Truck Accidents and the Law
The Federal Motor Carrier Safety Administration (FMCSA) is a federal agency that sets minimum safety standards for interstate commerce. This mostly applies to large commercial trucks transporting goods, but the rules also apply to any vehicle weighing 10,001 pounds or more.
The safety guidelines set by the FMCSA apply to truck drivers and everyone else who works in the industry: managers, supervisors, dispatchers, and drivers in training. Failure to comply with the rules can lead to fines or even a business shutdown.
Another risk of not knowing or complying with the FMCSA rules is liability and negligence in accidents. Victims of truck accidents can sue the driver and their employer. Often, the employer is negligent, even if the driver is the one who failed to follow one of the rules, resulting in the accident. The employer’s negligence is known as vicarious liability.
The harm the victim of a negligent truck accident incurs is included in personal injury law. They can negotiate a settlement from the trucking company or their insurance. They can file a lawsuit against the driver and the company to recover damages.
What Causes Truck Accidents?
A collision between two cars can be devastating and cause severe injuries, sometimes fatalities. When a commercial truck hits a car, the results for the car driver and passengers are usually worse.
Some of the same things that trigger car accidents are to blame in truck accidents: distractions, speeding, or bad weather. There are also types of accidents and causes that are more common in or unique to incidents with trucks:
- Driver fatigue. Employers may pressure commercial truck drivers to work longer than the law allows. Driving while tired causes many accidents.
- Jackknife accidents. When a driver loses control of the truck or hits the brakes too fast, the trailer may swing out to the side. This is jackknifing, and it can cause accidents with other vehicles on the road.
- Brake failures. While brakes may fail on any vehicle, the consequences are more serious when it happens with a semi-truck. A large truck that cannot stop causes a lot of destruction.
- Rollovers. Loss of control over a big rig may cause a rollover accident because of the vehicle’s high profile.
- Underride accidents. This occurs when a car slides under a tractor-trailer, and it can be extremely dangerous to people in the vehicle. It may happen when the truck brakes too fast and without warning.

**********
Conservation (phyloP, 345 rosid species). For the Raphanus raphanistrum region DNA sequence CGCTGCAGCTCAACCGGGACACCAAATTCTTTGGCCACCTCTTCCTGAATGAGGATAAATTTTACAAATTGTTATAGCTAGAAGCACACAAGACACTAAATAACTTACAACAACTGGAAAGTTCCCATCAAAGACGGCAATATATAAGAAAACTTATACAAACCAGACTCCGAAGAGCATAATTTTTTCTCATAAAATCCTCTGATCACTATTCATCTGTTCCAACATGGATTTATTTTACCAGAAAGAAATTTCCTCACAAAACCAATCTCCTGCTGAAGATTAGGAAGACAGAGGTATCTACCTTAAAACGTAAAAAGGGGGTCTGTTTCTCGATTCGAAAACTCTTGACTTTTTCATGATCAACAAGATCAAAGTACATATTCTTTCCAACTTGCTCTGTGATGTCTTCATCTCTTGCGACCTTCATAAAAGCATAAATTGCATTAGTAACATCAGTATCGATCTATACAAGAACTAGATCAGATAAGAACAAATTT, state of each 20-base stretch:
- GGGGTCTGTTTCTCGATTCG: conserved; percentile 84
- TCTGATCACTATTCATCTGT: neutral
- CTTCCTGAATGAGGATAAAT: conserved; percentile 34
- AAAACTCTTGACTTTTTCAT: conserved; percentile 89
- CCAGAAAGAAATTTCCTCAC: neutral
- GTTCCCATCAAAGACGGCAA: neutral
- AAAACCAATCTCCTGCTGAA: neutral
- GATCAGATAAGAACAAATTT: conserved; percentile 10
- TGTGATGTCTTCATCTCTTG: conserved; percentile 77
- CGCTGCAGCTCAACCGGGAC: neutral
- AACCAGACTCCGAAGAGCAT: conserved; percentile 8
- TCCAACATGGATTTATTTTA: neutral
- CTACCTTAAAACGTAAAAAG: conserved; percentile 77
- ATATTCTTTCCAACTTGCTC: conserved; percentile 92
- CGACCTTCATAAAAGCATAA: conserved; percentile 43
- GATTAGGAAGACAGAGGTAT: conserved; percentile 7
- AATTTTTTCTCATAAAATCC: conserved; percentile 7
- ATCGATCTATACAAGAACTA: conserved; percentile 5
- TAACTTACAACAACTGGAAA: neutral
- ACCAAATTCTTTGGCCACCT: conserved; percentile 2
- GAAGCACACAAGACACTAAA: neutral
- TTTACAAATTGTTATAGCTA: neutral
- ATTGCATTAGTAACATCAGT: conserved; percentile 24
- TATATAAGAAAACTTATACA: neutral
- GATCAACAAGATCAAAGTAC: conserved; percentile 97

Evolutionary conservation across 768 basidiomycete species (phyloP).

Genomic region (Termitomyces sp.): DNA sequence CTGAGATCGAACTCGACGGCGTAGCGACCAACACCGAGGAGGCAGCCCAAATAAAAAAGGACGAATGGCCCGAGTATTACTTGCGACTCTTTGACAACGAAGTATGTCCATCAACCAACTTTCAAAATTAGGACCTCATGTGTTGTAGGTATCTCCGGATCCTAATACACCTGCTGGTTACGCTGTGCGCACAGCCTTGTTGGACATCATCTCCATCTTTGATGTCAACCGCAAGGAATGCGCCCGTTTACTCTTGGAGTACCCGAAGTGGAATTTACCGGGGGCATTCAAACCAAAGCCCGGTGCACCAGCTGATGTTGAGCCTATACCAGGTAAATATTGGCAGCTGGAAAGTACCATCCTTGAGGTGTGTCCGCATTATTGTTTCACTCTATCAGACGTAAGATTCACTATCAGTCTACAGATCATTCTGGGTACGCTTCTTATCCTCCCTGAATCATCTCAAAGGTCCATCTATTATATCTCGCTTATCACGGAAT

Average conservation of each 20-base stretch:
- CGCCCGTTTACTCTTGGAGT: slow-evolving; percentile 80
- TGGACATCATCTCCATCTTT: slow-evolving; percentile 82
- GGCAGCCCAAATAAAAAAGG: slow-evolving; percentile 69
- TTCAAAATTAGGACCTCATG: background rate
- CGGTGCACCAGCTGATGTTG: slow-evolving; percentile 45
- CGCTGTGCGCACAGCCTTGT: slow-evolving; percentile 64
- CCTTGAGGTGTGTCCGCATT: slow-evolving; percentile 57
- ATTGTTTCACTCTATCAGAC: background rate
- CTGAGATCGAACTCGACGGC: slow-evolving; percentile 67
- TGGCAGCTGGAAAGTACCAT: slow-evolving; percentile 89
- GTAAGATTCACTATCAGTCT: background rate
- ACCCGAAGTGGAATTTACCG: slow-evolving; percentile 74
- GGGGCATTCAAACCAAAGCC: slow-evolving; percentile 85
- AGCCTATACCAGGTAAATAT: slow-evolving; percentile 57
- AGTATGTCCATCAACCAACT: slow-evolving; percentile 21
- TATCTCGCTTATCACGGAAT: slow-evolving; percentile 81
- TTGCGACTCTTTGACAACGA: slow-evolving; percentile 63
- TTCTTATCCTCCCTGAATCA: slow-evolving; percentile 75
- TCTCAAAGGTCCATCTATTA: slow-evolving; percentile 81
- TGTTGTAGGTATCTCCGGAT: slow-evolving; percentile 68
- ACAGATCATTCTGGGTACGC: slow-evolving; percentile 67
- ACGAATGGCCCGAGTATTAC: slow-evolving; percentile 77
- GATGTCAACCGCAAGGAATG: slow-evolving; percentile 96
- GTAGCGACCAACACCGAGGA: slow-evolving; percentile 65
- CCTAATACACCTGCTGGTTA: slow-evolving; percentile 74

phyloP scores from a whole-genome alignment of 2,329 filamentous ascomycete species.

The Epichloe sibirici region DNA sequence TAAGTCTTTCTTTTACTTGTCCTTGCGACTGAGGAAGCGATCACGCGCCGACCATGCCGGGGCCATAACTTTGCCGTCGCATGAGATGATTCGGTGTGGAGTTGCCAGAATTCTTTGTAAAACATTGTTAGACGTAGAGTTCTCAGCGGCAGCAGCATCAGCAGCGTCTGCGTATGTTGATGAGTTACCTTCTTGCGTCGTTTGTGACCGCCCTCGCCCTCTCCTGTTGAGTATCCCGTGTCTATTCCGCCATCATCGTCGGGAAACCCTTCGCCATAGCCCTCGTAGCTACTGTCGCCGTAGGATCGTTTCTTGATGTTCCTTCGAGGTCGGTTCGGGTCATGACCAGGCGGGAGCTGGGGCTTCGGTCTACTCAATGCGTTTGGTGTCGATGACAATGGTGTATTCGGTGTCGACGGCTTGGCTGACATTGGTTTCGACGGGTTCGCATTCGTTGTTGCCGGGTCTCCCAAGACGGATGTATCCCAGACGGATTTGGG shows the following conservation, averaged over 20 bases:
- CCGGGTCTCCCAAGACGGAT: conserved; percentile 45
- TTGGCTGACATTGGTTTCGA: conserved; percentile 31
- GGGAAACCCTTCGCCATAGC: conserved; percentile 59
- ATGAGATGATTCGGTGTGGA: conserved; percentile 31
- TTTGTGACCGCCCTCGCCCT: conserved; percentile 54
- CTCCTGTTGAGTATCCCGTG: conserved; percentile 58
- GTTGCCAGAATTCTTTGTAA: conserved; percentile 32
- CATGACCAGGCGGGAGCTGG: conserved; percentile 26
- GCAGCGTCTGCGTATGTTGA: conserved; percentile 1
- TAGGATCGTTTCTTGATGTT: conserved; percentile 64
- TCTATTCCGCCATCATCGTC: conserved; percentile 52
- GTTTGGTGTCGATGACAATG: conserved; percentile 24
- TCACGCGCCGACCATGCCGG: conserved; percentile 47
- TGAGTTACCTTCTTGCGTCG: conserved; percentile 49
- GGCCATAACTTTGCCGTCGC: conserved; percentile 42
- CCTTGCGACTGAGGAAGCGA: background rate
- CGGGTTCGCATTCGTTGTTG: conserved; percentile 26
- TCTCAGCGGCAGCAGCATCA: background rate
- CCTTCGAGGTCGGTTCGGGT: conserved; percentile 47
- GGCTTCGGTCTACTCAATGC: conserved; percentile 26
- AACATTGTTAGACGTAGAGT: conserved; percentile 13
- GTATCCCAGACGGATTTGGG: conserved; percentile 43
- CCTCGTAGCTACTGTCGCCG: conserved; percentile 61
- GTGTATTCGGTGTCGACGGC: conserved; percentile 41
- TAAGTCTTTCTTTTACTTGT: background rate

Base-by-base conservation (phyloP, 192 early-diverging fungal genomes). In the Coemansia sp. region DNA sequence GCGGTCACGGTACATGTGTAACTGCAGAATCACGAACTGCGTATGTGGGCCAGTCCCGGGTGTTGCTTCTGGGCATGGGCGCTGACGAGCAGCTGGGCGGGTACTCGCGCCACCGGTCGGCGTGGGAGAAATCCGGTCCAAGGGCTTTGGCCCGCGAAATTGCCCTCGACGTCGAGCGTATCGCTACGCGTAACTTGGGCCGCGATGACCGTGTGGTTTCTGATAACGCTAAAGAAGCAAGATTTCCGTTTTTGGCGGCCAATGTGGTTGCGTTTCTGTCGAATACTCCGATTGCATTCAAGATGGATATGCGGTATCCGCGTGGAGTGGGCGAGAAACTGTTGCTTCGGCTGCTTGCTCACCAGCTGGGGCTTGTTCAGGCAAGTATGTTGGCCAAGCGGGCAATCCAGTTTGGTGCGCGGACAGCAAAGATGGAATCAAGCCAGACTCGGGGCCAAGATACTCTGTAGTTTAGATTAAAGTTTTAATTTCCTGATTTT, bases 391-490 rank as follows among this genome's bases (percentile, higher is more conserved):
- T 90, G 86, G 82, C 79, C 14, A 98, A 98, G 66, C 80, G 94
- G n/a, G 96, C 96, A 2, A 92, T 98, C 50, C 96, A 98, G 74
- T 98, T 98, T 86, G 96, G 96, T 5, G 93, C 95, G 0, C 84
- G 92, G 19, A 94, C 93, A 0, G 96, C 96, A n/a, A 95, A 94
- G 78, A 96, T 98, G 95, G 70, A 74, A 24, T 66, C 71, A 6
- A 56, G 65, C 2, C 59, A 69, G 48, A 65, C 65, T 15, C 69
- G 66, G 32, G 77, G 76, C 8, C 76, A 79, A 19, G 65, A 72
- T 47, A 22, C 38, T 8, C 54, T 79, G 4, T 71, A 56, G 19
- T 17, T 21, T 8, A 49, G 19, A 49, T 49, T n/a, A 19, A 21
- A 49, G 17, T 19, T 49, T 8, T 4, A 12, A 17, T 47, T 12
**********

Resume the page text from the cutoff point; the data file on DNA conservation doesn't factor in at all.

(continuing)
- Lost loads. If the load a truck is carrying is not secured correctly, it may fall off, causing accidents for vehicles behind it. Even one small part coming loose can be damaging to cars.
- Tire blowouts. Maintaining control of a heavy truck when the tire blows is nearly impossible. Failure to monitor the state of tires and maintain or replace them can cause these accidents.
- Making turns. Turning in a big truck is more difficult than in a car or smaller truck. If the driver doesn’t turn correctly, it can cause a collision with another vehicle.
Who is Negligent in a Truck Accident?
As with car accidents, if the driver in some way breaches expected behaviors in the truck, causing the accident, they may be considered negligent. However, negligence gets a little more complicated with truck accidents. It is not just the driver but also their employer who may be at fault and liable for damages.
One of the main ways to prove negligence in a truck accident is to show that the company or the driver failed to follow one or more FCMCSA regulations. Negligence may also be confirmed if the victim can show the driver was unfit for the job, which the employer should have known.
Do I Need a Lawyer after a Truck Accident?
If you have suffered injuries because of an accident with a truck, you need a lawyer experienced in these kinds of cases. A truck accident almost always involves negligence, which means someone can be held liable for your resulting damages.
Trying to take action without a lawyer’s guidance may result in a disappointing settlement or no settlement at all. These cases can get complicated, and only a lawyer with expertise in the relevant laws can ensure you get a fair deal.
What to Do if You Are Injured in a Truck Accident
Before doing anything else after an accident, get emergency medical help if anyone is seriously injured. You will also need to get a police report. Even without serious injuries and minor accidents, calling the police is an important step. It provides immediate, accurate, and official details on the incident. After these two important steps, do the following:
If possible, get pictures of the accident scene, any damage to your property, and your injuries. Take notes on the incident and conditions while they are fresh in your mind. Collect information from witnesses to the accident. Do not walk around getting evidence if it is not safe to do so. Always follow the directions of emergency workers on the scene.
Get Contact Information
Collect contact information, including name, phone number, and address, for witnesses to the accident. Get the name, number, and address, along with insurance information from the truck driver. Find out their employer information and take down their license plate number and other identifying information.
Talk to a Truck Accident Lawyer
Avoid talking to anyone about the accident until you have spoken with an experienced lawyer. You may receive a call from an insurance adjuster. Do not accept anything yet. Be aware that you are not obligated to talk to them. Make sure your lawyer represents you instead. They will help you recover damages and take more legal action if necessary.
A truck accident can be serious and life-changing. If you have been hurt or suffered significant property damage in an accident with a truck, the costs can pile up quickly. Let an experienced lawyer advise you on your next steps so you get fair compensation.